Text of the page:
The Rise and Fall of Phil Ivey

The last few weeks were possibly the first time Phil Ivey has breathed a sigh of relief rather than exasperation for a long time, the legendary poker player winning close to a $million at the WSOP Europe. The past few years, and even months, however, have not been kind to the 42-year old – and here is why…

By: Andrew Burnett

Take a time-machine back to April 2011, a date that seems set to dominate poker history forever, and Phil Ivey was on top of the world.

With $15million+ in live tournament earnings, close to $20million in online winnings on Full Tilt and a stake in the company, Ivey was considered poker’s GOAT in just about every respect.

Eight WSOP gold bracelets studded his resume and the previous summer he topped a public poll for the Tournament of Champions, ahead of fellow legends Daniel Negreanu, Doyle Brunson and Phil Hellmuth.

Ivey was, to coin a phrase, on top of the poker world. A reputed $100million fortune, the face of poker and the greatest poker face known to the game.

Fast-forward almost a decade, however, and Ivey’s fortunes have turned upside down.

A costly divorce, lengthy and unsuccessful legal proceedings in two countries, a ‘mere’ two more WSOP bracelets, years in the ‘wilderness’ and news that he is now being staked for the highest buy-in events.

A Costly Divorce

A seemingly amicable, though expensive split from his childhood sweetheart Luciaetta in 2009 was revisited after Black Friday. Massive alimony payments of $180,000 per month may have seemed like pocket change while the Full Tilt money was flowing, but nothing lasts forever.

Ivey had assumed $15.1 million in “gambling and other debt” during the divorce, his ex-wife given millions in jewellery and property over-and-above the monthly stipend.

Ivey’s Baccarat edge Backfires

While some of his poker income may have been cut off, Ivey was still crushing the live tournaments, massive wins at the 2012 Aussie Millions and the following year in Macau, with decent WSOP cashes inbetween.

It was at the gaming tables that Ivey really crushed it, however, his edge-sorting technique leading to $10million Punto Banco wins in both London and Atlantic City. The amazing runs would, however, return to haunt him to this very day.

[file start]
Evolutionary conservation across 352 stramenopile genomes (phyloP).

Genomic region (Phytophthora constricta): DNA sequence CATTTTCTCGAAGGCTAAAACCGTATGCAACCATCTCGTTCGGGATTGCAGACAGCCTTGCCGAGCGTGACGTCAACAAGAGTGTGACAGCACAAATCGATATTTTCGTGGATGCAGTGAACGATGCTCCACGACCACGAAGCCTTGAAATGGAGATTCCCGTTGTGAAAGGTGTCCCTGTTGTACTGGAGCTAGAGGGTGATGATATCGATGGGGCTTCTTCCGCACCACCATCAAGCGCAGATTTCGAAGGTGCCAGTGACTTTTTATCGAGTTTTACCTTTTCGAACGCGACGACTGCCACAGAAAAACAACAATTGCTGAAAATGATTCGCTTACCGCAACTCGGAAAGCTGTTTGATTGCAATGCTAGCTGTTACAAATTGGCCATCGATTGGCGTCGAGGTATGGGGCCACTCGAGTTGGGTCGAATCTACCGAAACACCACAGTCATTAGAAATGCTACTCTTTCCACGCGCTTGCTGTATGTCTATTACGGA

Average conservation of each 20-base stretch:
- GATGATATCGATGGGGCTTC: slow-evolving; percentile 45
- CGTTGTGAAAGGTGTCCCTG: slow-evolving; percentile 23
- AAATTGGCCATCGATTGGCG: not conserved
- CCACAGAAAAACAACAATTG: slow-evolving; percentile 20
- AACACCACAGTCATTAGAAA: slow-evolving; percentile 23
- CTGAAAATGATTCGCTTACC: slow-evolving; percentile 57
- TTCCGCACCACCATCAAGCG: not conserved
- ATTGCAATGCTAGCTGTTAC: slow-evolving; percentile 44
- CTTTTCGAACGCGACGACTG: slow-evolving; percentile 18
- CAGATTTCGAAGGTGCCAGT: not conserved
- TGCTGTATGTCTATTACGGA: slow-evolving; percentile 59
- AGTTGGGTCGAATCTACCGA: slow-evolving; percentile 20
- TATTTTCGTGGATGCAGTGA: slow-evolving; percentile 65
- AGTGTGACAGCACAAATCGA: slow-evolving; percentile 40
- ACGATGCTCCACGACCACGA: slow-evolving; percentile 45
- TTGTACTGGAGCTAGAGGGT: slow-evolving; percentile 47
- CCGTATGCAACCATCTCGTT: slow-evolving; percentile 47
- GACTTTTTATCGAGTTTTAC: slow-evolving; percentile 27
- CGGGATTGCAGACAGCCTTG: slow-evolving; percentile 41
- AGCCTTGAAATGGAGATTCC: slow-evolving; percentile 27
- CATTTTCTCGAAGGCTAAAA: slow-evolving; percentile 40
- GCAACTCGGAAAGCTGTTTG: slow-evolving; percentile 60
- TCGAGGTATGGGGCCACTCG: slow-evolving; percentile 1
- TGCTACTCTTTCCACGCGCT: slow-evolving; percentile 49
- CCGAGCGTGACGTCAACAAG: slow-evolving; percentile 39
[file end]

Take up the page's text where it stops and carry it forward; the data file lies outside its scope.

London’s Crockfords Casino refused to pay out, while the Borgata launched legal action to recover their $10million.
Multiple and hugely expensive trials on both sides of the Atlantic followed, Ivey losing every single battle despite the ‘public’ seeing it as a gambler rightly sticking it to the casino after discovering an edge.

Three years in the Wilderness

While the legal wrangles grinded slowly, for over three years between 2015 and 2018 Ivey avoided the very tournaments he had once crushed.

In the meantime, he played the biggest cash games in Macau, but found time to chuck almost $2.5million into a PokerStars black hole online.

Throw in another $6.32million loss on his post-Black Friday Full Tilt account Polarizing and the online game had just taken back half of Ivey’s remarkable winning run.

There’s no knowing how much Ivey won or lost in the nosebleed Asian cash games, of course, and you’d think he’d have a huge edge over even the best of the ‘whales’, but even one downswing at that level could mean multiple $millions lost to the east winds.

That brings Ivey’s story up to recent times, reappearing at last year’s Triton Poker Montenegro series and landing a couple of massive paydays, with a brief sorte to the WSOP.

The Borgata Bombshell

However, by this time the Borgata were eyeing up whatever remained of Ivey’s wealth, and by the turn of the year they had been allowed to chase the legend into Nevada, after turning up empty-handed in New Jersey.

"Ivey’s holdings have been estimated at $100 million, and the above shows these holdings, at least those that are ascertainable, are based in Nevada,” was the official legal line.

What that meant for Ivey in practice shocked the entire poker world.

This summer’s WSOP saw Ivey cash for over $120k in the PPC, but lawyers for the casino group turned to the Rio, writ in hand, and Ivey hasn’t seen a penny of his money.

Staked by Jungleman?

Stranger still was what followed, with Dan 'Jungleman' Cates and Ilya Trincher filing their own legal claim that they had fully backed Ivey for his WSOP run, and were thus due a chunk of the cash.

Regardless of the outcome of the case, if true and because Ivey couldn’t fund his own buy-ins, it would be an incredible low point for him.

Recently, huge Kings Casino cash came from a €100k buy-in. Ivey’s winnings are safe from any Borgata ambulance-chasing, but then again, in light of his WSOP staking we don’t know how much of it belongs to Phil.

There’s one thing that is certain…Phil Ivey remains a legend, and there are plenty of people across the world willing to stake their reputations and money on him bouncing back from a decade he’d much rather forget.


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